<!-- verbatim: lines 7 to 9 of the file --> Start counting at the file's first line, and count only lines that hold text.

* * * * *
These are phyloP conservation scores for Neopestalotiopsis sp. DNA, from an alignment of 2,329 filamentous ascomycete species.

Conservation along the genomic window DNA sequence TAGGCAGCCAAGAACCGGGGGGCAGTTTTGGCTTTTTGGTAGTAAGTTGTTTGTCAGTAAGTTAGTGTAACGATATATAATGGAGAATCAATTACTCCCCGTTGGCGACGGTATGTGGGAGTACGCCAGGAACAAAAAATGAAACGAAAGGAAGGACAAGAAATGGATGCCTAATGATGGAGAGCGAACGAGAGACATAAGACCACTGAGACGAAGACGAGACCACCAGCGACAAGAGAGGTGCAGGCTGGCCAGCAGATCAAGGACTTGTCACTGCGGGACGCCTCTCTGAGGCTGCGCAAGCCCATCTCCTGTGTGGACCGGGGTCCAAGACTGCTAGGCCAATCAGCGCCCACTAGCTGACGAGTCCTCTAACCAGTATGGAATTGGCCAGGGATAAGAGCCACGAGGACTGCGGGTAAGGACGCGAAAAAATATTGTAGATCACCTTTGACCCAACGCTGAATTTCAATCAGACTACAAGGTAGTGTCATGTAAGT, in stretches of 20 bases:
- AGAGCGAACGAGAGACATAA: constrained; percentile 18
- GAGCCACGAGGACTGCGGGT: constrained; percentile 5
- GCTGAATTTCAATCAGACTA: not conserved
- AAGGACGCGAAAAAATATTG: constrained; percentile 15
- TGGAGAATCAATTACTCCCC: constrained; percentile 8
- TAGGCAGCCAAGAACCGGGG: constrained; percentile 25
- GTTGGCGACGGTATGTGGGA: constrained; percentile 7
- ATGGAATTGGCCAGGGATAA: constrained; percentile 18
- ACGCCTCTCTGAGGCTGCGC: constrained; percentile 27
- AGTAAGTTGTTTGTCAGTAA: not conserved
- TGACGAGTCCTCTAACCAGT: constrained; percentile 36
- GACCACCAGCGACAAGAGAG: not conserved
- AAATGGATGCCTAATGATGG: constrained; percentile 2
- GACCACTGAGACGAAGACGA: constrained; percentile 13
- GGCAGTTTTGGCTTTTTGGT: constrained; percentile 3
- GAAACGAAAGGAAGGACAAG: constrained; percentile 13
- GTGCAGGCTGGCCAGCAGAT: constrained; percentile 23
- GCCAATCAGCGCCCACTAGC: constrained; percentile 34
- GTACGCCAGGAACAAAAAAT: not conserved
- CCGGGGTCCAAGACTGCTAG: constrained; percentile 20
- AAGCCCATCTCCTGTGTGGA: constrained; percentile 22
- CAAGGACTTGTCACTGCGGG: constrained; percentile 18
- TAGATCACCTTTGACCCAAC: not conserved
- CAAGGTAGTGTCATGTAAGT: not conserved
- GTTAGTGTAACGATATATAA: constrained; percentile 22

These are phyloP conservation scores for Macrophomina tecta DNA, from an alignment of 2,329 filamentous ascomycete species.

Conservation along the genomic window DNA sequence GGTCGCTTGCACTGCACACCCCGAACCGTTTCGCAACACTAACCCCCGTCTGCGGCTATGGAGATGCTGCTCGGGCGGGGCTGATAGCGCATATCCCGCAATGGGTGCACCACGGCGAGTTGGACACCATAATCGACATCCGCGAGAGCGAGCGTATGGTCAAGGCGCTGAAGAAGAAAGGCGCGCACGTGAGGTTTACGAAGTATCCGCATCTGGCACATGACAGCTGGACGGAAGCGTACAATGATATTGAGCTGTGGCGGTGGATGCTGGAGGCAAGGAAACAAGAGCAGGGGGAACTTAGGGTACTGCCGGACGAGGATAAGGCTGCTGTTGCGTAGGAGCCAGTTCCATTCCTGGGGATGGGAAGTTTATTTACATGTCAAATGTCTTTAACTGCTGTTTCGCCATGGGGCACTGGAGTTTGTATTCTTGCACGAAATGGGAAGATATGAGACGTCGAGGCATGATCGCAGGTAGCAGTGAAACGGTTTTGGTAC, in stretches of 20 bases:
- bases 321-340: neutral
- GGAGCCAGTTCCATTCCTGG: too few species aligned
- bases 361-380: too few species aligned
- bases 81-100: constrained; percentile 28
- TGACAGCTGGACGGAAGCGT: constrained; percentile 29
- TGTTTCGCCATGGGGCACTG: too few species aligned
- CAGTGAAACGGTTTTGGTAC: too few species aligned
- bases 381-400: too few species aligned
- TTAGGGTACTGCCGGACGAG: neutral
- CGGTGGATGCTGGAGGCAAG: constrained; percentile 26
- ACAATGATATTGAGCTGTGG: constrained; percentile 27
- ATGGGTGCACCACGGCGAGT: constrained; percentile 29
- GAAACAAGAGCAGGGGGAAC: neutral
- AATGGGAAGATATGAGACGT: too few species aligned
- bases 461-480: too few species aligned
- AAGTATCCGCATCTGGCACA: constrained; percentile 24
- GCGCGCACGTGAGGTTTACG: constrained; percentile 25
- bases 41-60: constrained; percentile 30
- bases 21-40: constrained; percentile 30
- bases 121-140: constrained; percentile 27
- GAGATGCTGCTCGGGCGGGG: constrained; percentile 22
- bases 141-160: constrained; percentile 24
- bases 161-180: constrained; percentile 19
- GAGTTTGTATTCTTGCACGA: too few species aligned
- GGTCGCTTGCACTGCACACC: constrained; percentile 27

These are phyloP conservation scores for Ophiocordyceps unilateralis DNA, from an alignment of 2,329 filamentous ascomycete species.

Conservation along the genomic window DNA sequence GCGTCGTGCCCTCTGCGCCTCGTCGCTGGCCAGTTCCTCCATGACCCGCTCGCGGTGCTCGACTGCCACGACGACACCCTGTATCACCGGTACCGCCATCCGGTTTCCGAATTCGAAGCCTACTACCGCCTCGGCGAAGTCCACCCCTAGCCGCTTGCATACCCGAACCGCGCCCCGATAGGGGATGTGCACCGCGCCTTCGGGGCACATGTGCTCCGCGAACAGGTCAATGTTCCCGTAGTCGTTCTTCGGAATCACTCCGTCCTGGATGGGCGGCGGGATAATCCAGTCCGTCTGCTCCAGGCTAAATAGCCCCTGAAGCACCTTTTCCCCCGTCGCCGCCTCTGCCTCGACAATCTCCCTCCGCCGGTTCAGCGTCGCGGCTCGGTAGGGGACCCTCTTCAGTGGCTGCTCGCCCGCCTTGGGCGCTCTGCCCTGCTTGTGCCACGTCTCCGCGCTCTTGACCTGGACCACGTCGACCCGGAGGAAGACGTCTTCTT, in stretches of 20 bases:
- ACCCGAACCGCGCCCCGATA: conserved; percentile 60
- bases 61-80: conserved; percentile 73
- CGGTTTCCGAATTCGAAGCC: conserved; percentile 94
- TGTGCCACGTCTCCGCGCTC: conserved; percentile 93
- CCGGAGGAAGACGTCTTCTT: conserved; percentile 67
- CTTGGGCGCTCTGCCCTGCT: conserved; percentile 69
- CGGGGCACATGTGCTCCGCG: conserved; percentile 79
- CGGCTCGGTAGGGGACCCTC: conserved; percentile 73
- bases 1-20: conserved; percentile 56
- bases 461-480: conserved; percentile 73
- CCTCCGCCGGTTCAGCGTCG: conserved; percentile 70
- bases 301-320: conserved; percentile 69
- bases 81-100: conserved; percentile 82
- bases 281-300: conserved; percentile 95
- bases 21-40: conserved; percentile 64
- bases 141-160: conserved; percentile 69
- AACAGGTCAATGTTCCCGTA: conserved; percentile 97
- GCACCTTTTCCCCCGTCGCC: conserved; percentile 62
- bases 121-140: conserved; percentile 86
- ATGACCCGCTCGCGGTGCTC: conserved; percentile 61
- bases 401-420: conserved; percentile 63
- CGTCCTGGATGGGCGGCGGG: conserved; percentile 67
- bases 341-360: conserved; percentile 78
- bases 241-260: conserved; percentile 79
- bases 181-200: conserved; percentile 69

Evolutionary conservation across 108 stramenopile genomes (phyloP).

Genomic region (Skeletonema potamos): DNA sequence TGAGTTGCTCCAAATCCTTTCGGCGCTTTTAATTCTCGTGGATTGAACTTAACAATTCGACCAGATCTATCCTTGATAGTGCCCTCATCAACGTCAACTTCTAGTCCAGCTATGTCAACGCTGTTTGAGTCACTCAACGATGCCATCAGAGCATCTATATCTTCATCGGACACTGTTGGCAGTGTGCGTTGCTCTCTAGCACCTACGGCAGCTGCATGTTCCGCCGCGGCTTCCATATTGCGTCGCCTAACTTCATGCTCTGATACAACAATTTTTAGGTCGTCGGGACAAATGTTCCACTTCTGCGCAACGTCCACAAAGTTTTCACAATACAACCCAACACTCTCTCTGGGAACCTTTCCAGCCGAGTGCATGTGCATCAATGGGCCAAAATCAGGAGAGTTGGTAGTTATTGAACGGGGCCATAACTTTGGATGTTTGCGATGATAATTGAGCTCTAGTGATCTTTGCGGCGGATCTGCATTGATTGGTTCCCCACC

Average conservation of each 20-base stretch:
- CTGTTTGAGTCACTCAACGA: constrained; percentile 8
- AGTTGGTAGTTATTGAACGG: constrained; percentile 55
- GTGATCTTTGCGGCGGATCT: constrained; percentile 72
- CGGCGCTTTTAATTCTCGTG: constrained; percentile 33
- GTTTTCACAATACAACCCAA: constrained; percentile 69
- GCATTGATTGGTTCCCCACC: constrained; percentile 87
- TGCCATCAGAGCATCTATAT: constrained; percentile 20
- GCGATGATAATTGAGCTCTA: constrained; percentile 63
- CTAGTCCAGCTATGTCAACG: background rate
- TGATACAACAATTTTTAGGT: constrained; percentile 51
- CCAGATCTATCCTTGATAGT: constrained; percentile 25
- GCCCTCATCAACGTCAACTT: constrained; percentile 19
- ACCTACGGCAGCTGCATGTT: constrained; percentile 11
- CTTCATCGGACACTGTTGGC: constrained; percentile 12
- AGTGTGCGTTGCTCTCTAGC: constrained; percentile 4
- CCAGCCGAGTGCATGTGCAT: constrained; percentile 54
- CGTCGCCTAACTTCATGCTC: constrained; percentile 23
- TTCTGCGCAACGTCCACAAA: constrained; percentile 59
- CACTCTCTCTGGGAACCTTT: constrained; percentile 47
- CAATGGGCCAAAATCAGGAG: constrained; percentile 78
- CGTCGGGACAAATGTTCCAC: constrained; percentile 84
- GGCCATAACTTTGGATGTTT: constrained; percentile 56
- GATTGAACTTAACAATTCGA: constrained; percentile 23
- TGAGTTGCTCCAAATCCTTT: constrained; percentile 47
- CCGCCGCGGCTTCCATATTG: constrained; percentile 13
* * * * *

- TGGAGAATCAATTACTCCCC: constrained; percentile 8
- TAGGCAGCCAAGAACCGGGG: constrained; percentile 25
- GTTGGCGACGGTATGTGGGA: constrained; percentile 7